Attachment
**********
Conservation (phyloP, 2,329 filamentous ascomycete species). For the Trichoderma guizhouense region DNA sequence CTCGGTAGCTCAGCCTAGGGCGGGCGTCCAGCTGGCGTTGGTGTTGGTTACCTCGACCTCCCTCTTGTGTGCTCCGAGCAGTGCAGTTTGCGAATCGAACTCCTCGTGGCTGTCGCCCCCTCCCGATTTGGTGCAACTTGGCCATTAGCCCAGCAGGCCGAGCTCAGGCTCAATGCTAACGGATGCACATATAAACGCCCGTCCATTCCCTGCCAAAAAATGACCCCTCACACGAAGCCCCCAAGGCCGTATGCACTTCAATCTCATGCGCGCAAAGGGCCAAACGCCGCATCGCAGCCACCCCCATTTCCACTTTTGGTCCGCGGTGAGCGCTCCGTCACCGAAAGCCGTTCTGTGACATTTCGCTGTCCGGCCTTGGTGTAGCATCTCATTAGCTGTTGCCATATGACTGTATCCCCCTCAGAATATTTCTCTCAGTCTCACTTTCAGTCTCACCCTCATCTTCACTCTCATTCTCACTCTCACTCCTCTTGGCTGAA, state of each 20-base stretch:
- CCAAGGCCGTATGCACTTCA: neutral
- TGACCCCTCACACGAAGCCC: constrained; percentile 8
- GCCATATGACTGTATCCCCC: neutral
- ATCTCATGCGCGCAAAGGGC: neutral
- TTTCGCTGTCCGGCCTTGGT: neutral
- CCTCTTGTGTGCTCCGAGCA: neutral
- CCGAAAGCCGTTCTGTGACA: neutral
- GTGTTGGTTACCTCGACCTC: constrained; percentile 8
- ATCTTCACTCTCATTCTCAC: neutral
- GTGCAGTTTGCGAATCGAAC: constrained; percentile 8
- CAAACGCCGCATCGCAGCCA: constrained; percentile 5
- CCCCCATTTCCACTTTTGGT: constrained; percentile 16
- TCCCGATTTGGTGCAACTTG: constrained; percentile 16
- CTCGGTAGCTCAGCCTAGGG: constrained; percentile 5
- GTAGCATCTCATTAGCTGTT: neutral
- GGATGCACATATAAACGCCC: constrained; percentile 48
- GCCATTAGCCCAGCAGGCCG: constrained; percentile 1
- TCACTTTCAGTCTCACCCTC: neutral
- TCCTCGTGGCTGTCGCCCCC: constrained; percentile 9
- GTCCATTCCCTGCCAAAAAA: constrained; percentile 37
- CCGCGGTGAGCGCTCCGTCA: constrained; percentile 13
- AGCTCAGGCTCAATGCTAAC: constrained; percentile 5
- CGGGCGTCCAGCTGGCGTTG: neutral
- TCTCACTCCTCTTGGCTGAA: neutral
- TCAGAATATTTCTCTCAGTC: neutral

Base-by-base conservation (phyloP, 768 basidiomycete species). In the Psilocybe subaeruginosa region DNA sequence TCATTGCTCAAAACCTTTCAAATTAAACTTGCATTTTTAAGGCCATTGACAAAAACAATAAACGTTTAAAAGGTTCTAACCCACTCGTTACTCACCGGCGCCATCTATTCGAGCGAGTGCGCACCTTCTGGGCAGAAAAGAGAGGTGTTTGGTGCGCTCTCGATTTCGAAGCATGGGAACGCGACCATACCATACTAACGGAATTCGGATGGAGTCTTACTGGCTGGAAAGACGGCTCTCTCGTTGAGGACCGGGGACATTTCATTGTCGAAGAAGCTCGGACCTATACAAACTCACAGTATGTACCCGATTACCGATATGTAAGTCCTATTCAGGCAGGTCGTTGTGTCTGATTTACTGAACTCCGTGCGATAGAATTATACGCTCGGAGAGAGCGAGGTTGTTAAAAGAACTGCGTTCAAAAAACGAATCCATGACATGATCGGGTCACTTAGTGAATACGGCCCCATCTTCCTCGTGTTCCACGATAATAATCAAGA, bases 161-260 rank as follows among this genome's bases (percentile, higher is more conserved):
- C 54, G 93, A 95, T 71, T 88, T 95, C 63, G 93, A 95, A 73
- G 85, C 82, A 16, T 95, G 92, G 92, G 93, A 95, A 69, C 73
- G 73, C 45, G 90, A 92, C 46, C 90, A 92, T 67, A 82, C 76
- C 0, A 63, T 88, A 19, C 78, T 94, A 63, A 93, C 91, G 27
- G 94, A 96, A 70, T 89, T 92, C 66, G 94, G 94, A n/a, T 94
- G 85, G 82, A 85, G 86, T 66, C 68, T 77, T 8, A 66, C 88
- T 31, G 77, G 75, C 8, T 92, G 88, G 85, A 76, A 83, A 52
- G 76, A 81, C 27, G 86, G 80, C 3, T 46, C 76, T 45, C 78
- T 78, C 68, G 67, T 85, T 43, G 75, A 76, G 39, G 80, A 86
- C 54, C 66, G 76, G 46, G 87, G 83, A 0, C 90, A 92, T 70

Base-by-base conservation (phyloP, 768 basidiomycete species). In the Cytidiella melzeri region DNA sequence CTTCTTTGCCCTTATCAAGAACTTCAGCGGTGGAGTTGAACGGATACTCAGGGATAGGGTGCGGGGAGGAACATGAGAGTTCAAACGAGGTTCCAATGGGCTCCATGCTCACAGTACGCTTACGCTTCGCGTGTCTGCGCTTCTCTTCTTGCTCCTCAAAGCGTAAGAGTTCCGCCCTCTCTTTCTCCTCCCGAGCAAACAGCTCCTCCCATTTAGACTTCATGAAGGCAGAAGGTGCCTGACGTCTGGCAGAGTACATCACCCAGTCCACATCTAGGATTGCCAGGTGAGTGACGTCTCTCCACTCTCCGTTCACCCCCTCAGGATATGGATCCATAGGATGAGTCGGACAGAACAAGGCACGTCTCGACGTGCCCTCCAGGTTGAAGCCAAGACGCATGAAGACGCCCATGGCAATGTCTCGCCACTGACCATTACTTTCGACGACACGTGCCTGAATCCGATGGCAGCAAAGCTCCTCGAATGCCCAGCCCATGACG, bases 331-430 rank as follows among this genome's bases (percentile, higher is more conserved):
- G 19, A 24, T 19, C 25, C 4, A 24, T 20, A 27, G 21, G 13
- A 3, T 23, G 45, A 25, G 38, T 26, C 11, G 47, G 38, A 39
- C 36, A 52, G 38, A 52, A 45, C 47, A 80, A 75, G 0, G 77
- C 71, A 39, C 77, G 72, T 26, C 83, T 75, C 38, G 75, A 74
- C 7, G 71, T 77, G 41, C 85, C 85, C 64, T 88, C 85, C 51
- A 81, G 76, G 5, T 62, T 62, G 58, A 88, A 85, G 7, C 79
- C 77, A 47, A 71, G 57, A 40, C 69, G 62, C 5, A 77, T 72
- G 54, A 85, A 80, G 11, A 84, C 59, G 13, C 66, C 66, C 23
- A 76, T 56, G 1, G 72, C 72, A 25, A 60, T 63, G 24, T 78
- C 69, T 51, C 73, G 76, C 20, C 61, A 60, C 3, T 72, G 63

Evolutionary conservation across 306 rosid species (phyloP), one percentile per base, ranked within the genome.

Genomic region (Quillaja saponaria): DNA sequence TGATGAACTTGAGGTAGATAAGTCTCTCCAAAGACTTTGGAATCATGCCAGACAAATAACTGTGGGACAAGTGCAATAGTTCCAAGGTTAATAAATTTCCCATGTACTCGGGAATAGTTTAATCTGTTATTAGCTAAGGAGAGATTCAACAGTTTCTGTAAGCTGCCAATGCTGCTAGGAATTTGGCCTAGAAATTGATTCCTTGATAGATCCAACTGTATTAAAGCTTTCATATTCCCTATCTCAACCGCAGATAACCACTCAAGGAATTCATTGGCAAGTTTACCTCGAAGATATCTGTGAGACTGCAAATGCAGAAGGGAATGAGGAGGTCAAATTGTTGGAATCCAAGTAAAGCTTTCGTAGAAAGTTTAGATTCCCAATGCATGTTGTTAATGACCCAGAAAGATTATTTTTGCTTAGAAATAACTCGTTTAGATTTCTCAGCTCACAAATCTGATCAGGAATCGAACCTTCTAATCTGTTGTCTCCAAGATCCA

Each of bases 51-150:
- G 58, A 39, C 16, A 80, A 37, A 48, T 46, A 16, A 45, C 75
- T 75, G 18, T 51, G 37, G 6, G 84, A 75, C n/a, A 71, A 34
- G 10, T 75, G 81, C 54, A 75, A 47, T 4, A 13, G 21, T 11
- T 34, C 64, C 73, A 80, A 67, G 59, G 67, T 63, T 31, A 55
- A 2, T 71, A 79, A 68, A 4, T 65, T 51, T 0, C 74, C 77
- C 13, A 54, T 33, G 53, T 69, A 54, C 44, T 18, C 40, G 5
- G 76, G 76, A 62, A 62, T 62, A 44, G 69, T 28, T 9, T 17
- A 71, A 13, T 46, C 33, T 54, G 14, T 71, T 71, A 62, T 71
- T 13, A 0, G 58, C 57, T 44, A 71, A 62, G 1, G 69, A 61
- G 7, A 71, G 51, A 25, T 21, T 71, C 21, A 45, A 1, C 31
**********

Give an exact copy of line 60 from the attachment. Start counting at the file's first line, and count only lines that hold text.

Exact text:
- T 13, A 0, G 58, C 57, T 44, A 71, A 62, G 1, G 69, A 61